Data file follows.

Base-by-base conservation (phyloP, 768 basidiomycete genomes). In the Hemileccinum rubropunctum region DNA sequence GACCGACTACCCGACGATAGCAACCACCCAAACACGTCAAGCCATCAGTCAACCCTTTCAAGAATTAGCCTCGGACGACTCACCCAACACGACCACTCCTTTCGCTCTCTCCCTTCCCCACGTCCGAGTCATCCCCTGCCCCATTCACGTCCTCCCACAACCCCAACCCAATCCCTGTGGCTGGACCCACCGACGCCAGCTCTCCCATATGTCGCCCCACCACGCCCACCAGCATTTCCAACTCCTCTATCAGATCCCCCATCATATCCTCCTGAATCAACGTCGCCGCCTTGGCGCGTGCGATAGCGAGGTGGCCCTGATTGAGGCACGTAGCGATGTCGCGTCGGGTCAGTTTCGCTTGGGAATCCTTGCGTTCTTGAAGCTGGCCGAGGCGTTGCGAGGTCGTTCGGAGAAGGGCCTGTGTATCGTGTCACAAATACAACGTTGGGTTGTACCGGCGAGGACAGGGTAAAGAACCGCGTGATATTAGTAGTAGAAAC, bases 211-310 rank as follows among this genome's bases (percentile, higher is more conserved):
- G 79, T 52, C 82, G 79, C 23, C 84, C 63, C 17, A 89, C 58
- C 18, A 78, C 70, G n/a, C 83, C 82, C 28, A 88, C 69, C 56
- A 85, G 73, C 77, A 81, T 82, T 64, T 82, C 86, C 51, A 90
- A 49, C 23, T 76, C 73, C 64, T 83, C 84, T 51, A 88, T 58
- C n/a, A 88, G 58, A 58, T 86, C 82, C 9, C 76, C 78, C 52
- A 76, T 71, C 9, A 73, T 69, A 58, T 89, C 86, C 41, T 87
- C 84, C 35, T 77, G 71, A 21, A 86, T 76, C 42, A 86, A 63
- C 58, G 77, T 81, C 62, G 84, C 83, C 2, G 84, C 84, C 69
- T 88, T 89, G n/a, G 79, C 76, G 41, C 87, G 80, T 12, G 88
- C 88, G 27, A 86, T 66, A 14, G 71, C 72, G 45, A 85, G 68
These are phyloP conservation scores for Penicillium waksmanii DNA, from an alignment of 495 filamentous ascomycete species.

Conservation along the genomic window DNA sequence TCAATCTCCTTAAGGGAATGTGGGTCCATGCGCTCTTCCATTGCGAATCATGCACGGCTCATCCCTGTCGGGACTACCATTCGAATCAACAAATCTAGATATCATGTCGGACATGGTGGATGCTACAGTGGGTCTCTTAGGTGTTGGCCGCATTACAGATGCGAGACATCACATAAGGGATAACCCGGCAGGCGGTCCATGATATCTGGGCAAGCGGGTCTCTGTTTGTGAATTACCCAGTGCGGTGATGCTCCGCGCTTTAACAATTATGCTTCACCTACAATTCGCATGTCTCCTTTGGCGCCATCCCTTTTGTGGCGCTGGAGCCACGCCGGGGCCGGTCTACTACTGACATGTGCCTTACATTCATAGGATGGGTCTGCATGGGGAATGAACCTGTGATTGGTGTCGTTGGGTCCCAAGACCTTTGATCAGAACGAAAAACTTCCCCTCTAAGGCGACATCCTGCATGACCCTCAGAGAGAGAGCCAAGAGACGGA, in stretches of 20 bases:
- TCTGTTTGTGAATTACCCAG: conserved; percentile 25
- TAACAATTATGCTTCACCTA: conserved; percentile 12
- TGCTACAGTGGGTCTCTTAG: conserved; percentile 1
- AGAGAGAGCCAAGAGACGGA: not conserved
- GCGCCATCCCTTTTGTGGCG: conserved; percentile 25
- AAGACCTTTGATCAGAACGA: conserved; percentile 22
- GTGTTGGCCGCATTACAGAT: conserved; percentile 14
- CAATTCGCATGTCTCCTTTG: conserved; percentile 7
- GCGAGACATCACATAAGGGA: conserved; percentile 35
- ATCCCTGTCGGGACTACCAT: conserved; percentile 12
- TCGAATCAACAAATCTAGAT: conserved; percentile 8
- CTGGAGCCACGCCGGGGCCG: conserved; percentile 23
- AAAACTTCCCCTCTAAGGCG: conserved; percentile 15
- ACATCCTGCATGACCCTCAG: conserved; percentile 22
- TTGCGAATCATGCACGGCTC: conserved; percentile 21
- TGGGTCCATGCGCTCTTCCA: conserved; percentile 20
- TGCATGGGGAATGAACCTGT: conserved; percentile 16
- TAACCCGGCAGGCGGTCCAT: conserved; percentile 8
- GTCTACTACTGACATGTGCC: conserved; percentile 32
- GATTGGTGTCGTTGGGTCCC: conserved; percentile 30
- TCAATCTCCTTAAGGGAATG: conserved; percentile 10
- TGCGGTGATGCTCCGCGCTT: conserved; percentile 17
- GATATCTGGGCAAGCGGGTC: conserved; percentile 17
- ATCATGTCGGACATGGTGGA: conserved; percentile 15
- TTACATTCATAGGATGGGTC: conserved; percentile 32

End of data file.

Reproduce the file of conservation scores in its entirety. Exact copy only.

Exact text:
Base-by-base conservation (phyloP, 768 basidiomycete genomes). In the Hemileccinum rubropunctum region DNA sequence GACCGACTACCCGACGATAGCAACCACCCAAACACGTCAAGCCATCAGTCAACCCTTTCAAGAATTAGCCTCGGACGACTCACCCAACACGACCACTCCTTTCGCTCTCTCCCTTCCCCACGTCCGAGTCATCCCCTGCCCCATTCACGTCCTCCCACAACCCCAACCCAATCCCTGTGGCTGGACCCACCGACGCCAGCTCTCCCATATGTCGCCCCACCACGCCCACCAGCATTTCCAACTCCTCTATCAGATCCCCCATCATATCCTCCTGAATCAACGTCGCCGCCTTGGCGCGTGCGATAGCGAGGTGGCCCTGATTGAGGCACGTAGCGATGTCGCGTCGGGTCAGTTTCGCTTGGGAATCCTTGCGTTCTTGAAGCTGGCCGAGGCGTTGCGAGGTCGTTCGGAGAAGGGCCTGTGTATCGTGTCACAAATACAACGTTGGGTTGTACCGGCGAGGACAGGGTAAAGAACCGCGTGATATTAGTAGTAGAAAC, bases 211-310 rank as follows among this genome's bases (percentile, higher is more conserved):
- G 79, T 52, C 82, G 79, C 23, C 84, C 63, C 17, A 89, C 58
- C 18, A 78, C 70, G n/a, C 83, C 82, C 28, A 88, C 69, C 56
- A 85, G 73, C 77, A 81, T 82, T 64, T 82, C 86, C 51, A 90
- A 49, C 23, T 76, C 73, C 64, T 83, C 84, T 51, A 88, T 58
- C n/a, A 88, G 58, A 58, T 86, C 82, C 9, C 76, C 78, C 52
- A 76, T 71, C 9, A 73, T 69, A 58, T 89, C 86, C 41, T 87
- C 84, C 35, T 77, G 71, A 21, A 86, T 76, C 42, A 86, A 63
- C 58, G 77, T 81, C 62, G 84, C 83, C 2, G 84, C 84, C 69
- T 88, T 89, G n/a, G 79, C 76, G 41, C 87, G 80, T 12, G 88
- C 88, G 27, A 86, T 66, A 14, G 71, C 72, G 45, A 85, G 68
These are phyloP conservation scores for Penicillium waksmanii DNA, from an alignment of 495 filamentous ascomycete species.

Conservation along the genomic window DNA sequence TCAATCTCCTTAAGGGAATGTGGGTCCATGCGCTCTTCCATTGCGAATCATGCACGGCTCATCCCTGTCGGGACTACCATTCGAATCAACAAATCTAGATATCATGTCGGACATGGTGGATGCTACAGTGGGTCTCTTAGGTGTTGGCCGCATTACAGATGCGAGACATCACATAAGGGATAACCCGGCAGGCGGTCCATGATATCTGGGCAAGCGGGTCTCTGTTTGTGAATTACCCAGTGCGGTGATGCTCCGCGCTTTAACAATTATGCTTCACCTACAATTCGCATGTCTCCTTTGGCGCCATCCCTTTTGTGGCGCTGGAGCCACGCCGGGGCCGGTCTACTACTGACATGTGCCTTACATTCATAGGATGGGTCTGCATGGGGAATGAACCTGTGATTGGTGTCGTTGGGTCCCAAGACCTTTGATCAGAACGAAAAACTTCCCCTCTAAGGCGACATCCTGCATGACCCTCAGAGAGAGAGCCAAGAGACGGA, in stretches of 20 bases:
- TCTGTTTGTGAATTACCCAG: conserved; percentile 25
- TAACAATTATGCTTCACCTA: conserved; percentile 12
- TGCTACAGTGGGTCTCTTAG: conserved; percentile 1
- AGAGAGAGCCAAGAGACGGA: not conserved
- GCGCCATCCCTTTTGTGGCG: conserved; percentile 25
- AAGACCTTTGATCAGAACGA: conserved; percentile 22
- GTGTTGGCCGCATTACAGAT: conserved; percentile 14
- CAATTCGCATGTCTCCTTTG: conserved; percentile 7
- GCGAGACATCACATAAGGGA: conserved; percentile 35
- ATCCCTGTCGGGACTACCAT: conserved; percentile 12
- TCGAATCAACAAATCTAGAT: conserved; percentile 8
- CTGGAGCCACGCCGGGGCCG: conserved; percentile 23
- AAAACTTCCCCTCTAAGGCG: conserved; percentile 15
- ACATCCTGCATGACCCTCAG: conserved; percentile 22
- TTGCGAATCATGCACGGCTC: conserved; percentile 21
- TGGGTCCATGCGCTCTTCCA: conserved; percentile 20
- TGCATGGGGAATGAACCTGT: conserved; percentile 16
- TAACCCGGCAGGCGGTCCAT: conserved; percentile 8
- GTCTACTACTGACATGTGCC: conserved; percentile 32
- GATTGGTGTCGTTGGGTCCC: conserved; percentile 30
- TCAATCTCCTTAAGGGAATG: conserved; percentile 10
- TGCGGTGATGCTCCGCGCTT: conserved; percentile 17
- GATATCTGGGCAAGCGGGTC: conserved; percentile 17
- ATCATGTCGGACATGGTGGA: conserved; percentile 15
- TTACATTCATAGGATGGGTC: conserved; percentile 32